- The Christchurch attack in New Zealand is the cause of the emerging law
- Mark Zuckerberg, Facebook’s CEO agrees that social media needs more support from the authorities
- The new social media law may prompt investors to fail to invest in Australian
Australia is set to introduce what can be termed as the toughest social media laws in the globe. Under the said law, judges are required to send social media executive to prison basing their decision on the content hosted on their platforms. The ruling party hastily drafted the law as a result of the attacks that happened mid march in Christchurch, New Zealand.
The law has had a share of criticism from social media and advocates. However, the Australian government hopes to be the first among many states to introduce the bill.
Genesis of the New Social Media law
During the attack that has brought about the entire huff, the attacker was able to stream live videos on Facebook which later spread to other platforms. A total of 50 people was killed, and dozens were wounded in the attack perpetrated by one gunman who was armed with semi-automatic weapons which are very rare to acquire.
There was a lash out directed to the social media giants throughout the world from various leaders blaming them for failing to contain the video’s exposure online. Lawmakers are demanding more stringent laws to govern social media, and Australia is the first nation to pass a law of this nature.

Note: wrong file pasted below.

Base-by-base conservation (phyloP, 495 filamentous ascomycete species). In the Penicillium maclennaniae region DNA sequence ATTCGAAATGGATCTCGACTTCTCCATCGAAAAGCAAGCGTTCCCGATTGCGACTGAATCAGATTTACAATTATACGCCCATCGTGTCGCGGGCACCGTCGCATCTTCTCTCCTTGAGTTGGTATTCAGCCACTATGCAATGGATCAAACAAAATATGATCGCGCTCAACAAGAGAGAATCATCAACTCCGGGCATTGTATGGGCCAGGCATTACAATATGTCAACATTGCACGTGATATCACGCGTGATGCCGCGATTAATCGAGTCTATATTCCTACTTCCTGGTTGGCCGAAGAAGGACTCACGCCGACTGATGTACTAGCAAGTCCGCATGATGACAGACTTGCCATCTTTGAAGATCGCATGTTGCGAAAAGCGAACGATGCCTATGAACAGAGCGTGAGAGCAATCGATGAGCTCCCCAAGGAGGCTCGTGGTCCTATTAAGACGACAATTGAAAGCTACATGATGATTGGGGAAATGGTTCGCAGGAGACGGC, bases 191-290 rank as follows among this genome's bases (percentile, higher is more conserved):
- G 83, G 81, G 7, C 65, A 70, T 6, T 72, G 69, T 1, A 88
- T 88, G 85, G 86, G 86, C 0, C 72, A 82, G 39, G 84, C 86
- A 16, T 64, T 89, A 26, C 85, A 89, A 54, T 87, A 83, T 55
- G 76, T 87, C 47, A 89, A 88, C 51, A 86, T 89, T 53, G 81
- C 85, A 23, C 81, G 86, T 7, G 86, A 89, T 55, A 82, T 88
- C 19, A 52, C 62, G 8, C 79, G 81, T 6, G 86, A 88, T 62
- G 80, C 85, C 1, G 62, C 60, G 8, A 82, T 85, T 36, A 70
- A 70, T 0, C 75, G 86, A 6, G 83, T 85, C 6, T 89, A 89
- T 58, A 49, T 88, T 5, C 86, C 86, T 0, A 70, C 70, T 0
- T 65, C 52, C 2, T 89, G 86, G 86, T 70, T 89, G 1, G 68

Brenton Tarrant Arrested
But then, social media representatives seem to think that this law is quite extreme denoting their effort in preventing violent videos from spreading online as full to their capacity. Facebook removed a total of 1.5 million videos of the attack within 24 hours of the incident. Brenton Tarrant, an Australian citizen, the suspect responsible for the attack was arrested and charged with murder.
Mark Zuckerberg, Facebook’s CEO stated that social media needed more support from the authorities. Updating internet rules would help preserve the best parts about the internet such as the freedom it brings for people to express themselves.
The social media companies were warned that if they failed to remove the footage showing murder rate and other violent incidents filmed by the attackers, they would face hefty fines and even prison sentences of up to 3 years. The fines will be up to 10% of the platform’s annual turnover.
Criticism towards the Australian Law
A lot of criticism has been expressed with critics saying the law was hastily compiled without any consultation. Moreover, the law does not address the root causes of the problem such as hate speech.
Speculations suggest that there may be mass censorship of content in Australia; thus, social media companies may not be willing to invest in Australia. Recordings of human rights abuses by human rights advocates may end up being taken down in fear of heavy punishment.
Nevertheless, people who are against the law are waiting for a change in governance that could occur come this May when Australia holds its elections, then the law implementation may be derailed.